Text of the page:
武藤 彩 / Akira Muto:1 川上 浩一 / Koichi Kawakami:1
Activation of the hypothalamic feeding center upon visual prey detection
(1:国立遺伝研個体遺伝初期発生 / National Institute of Genetics, Mishima, Japan)
The visual system plays a major role in food/prey recognition in diurnal animals and the feeding behavior is regulated by the hypothalamus.
In spite of the importance of vision in feeding behavior, whether and how visual information of prey is conveyed to the hypothalamic feeding center is largely unknown.
We address this question using zebrafish as a model animal, which has a highly developed visual system and shows vision-dependent behaviors1,
including visually-guided prey capture behavior2. Neuronal activity in specific populations of cells can be monitored with a genetically encoded calcium probe,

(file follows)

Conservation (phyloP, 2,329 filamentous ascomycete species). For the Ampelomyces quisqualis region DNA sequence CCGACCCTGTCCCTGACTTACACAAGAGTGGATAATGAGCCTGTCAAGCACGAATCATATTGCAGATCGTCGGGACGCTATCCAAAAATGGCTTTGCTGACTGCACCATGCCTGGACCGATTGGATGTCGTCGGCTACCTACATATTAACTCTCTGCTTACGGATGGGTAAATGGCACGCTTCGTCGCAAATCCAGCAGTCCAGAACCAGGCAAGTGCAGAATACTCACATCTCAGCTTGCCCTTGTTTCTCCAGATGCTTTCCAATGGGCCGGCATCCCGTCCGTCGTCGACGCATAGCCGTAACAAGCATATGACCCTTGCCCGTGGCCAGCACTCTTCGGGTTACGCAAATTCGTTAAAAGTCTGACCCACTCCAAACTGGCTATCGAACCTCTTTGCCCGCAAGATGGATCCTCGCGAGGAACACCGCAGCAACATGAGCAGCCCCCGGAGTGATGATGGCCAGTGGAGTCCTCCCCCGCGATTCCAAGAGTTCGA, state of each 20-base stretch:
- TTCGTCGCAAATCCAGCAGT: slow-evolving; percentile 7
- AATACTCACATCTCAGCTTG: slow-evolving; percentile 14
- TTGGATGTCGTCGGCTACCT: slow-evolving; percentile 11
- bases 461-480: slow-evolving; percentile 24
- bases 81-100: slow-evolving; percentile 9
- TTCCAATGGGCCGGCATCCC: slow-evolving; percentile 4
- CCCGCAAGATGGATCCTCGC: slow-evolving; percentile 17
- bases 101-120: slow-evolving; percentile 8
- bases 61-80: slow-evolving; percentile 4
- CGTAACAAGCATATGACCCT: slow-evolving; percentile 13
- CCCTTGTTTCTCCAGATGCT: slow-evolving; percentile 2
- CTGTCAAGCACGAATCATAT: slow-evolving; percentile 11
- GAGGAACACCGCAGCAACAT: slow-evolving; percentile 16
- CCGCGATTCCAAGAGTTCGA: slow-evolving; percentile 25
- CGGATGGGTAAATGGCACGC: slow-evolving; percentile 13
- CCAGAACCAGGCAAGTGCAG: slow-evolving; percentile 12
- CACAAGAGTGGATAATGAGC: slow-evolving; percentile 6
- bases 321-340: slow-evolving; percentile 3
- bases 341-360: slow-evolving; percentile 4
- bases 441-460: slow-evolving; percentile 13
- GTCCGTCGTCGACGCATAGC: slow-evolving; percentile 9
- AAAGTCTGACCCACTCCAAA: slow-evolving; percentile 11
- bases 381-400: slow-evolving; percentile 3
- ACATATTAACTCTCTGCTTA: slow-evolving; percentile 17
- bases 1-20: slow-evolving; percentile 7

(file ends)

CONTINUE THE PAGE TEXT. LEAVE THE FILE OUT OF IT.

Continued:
GCaMP using Gal4-UAS system3. In our previous study, neuronal activity during visual perception of prey were observed on a visuotopic map of the optic tectum,
corresponding to the prey location in the visual field4. In this study, we explore the brain to identify neuronal activity, outside the visuotopic map,
that is related to prey recognition. We perform real-time imaging of neuronal activity using freely-behaving or constrained zebrafish and demonstrate prey or prey-like visual stimuli activate the hypothalamic feeding center.
Furthermore, we identify prey detector neurons in the pretectal area that project to the hypothalamic feeding center. Ablation of the pretecto-hypothalamic circuit abolishes prey capture behavior.
Taken together, the results suggest that the pretecto-hypothalamic pathway plays a crucial role to convey visual information to the feeding center. Thus,
this pathway possibly converts visual food detection into feeding motivation in zebrafish.
1. Muto et al. PLoS Genet. 2005;1(5):e66.
2. Muto and Kawakami. Front Neural Circuits. 2013;7:110.
3. Muto et al. Proc Natl Acad Sci U S A. 2011;108(13):5425-30.
4. Muto et al. Curr Biol. 2013;23(4):307-11.